Mr. HANSON (York-Sunbury):

That is

correct.

Mr. ST. LAURENT: I think the reasons I have given will probably satisfy the hon. member for York-Sunbury.

Topic:   CRIMINAL CODE
Subtopic:   AMENDMENTS-THEFT FROM POST OFFICE-FRAUD IN SALES OF MILITARY STORES-APPEALS FROM SUMMARY CONVICTIONS IN QUEBEC
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NAT

Richard Burpee Hanson

National Government

Mr. HANSON (York-Sunbury):

I am not .controverting it.

Mr. ST. LAURENT: It is not a general reversal of the policy that the mails ought to be regarded as sacred.

Topic:   CRIMINAL CODE
Subtopic:   AMENDMENTS-THEFT FROM POST OFFICE-FRAUD IN SALES OF MILITARY STORES-APPEALS FROM SUMMARY CONVICTIONS IN QUEBEC
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NAT

Richard Burpee Hanson

National Government

Mr. HANSON (York-Sunbury):

That still stands.

Mr. ST. LAURENT: Yes. That still stands; and we know that great precautions are taken to ensure the delivery of the mails. The necessity of taking on so many temporary employees, frequently minors, and the possibility of their committing small offences in respect of the mails, made it desirable to have machinery whereby some punishment could be imposed. That is so, because in most cases one would not get any punishment at all, with the statute as it stood. A jury would almost invariably say, "This person has not done the thing for which parliament provided a minimum punishment of three years. What he has done is not something of that kind. Therefore we will not find him guilty, when he is being accused of something for which parliament has provided such a severe penalty."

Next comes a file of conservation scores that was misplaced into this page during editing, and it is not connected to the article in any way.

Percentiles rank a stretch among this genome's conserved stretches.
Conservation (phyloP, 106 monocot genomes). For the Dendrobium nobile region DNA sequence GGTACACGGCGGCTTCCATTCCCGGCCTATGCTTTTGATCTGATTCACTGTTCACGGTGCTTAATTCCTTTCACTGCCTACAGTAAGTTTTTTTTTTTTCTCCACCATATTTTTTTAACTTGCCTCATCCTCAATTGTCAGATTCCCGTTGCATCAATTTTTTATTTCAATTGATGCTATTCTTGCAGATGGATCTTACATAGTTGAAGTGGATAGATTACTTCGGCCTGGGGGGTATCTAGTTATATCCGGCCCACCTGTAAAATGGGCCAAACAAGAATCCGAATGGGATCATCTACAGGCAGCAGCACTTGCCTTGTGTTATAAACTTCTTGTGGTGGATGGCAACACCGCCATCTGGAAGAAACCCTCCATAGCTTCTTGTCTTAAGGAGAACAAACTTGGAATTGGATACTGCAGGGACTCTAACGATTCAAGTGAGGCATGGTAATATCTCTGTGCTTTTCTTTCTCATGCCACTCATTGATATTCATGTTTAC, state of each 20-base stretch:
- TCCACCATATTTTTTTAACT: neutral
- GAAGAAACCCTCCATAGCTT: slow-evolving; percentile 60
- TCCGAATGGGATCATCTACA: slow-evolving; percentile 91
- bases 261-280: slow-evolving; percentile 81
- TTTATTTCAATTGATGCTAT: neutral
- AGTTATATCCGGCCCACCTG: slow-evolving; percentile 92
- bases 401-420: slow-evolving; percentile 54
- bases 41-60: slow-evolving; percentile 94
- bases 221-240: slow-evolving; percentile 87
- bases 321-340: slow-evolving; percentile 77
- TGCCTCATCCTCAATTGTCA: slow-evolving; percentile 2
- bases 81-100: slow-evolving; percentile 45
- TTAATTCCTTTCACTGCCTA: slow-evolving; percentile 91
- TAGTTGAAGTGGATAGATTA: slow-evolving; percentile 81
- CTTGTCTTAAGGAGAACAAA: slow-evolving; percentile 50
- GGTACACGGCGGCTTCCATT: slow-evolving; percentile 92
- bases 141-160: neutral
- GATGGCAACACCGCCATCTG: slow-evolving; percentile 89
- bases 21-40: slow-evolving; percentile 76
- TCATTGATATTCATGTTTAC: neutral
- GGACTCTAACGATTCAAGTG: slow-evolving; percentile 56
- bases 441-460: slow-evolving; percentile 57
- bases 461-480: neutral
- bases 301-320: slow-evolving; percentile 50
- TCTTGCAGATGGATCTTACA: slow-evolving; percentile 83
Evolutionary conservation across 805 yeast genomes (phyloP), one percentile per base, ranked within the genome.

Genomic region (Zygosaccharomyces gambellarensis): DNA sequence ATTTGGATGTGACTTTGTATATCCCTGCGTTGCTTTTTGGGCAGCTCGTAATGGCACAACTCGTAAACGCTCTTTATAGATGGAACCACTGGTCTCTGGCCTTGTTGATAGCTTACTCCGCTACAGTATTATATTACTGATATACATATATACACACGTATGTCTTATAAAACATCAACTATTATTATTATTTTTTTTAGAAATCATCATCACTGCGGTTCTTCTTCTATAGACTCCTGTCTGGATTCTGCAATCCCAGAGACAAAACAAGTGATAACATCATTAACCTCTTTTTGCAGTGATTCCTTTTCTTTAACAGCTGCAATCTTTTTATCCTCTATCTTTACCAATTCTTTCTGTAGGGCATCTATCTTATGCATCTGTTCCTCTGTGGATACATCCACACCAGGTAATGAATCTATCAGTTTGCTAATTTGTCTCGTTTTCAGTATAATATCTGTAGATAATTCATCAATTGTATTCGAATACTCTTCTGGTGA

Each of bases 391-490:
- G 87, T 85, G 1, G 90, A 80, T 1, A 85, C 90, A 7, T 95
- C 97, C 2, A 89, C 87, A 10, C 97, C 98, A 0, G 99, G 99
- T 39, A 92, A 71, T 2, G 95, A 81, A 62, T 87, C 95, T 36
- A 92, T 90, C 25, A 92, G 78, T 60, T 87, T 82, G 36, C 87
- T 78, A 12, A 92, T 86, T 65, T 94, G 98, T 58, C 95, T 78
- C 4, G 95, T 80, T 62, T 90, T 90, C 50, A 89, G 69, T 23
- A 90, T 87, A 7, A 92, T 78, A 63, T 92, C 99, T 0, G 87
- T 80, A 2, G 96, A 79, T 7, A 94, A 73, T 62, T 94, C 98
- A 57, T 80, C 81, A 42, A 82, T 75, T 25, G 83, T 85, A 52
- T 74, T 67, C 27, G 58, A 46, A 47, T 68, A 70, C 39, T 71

Then, in the administration of the department, there was very great reluctance to institute proceedings when a matter did not appear to be of a degree of importance sufficient to imprison a man for three years in a penitentiary. And, having a class of persons quite different from the class of permanent civil employees who usually handle the mails, it was necessary to have a more flexible type of machinery to deal with this new class.

If the house accepts the amendment, the new procedure will be in operation, and experience will show whether this step has been wise or otherwise. When the service gets back to the place where it will no longer have any-

[Mr, St. Laurent.)

thing but its regular permanent staff, there may be reason for establishing some rule other than the one now suggested.

As to the details of the bill, and without giving any undertaking to accept amendments, I think it would be preferable if the discussion of such amendments were had in the committee stage.

Topic:   CRIMINAL CODE
Subtopic:   AMENDMENTS-THEFT FROM POST OFFICE-FRAUD IN SALES OF MILITARY STORES-APPEALS FROM SUMMARY CONVICTIONS IN QUEBEC
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NAT

Richard Burpee Hanson

National Government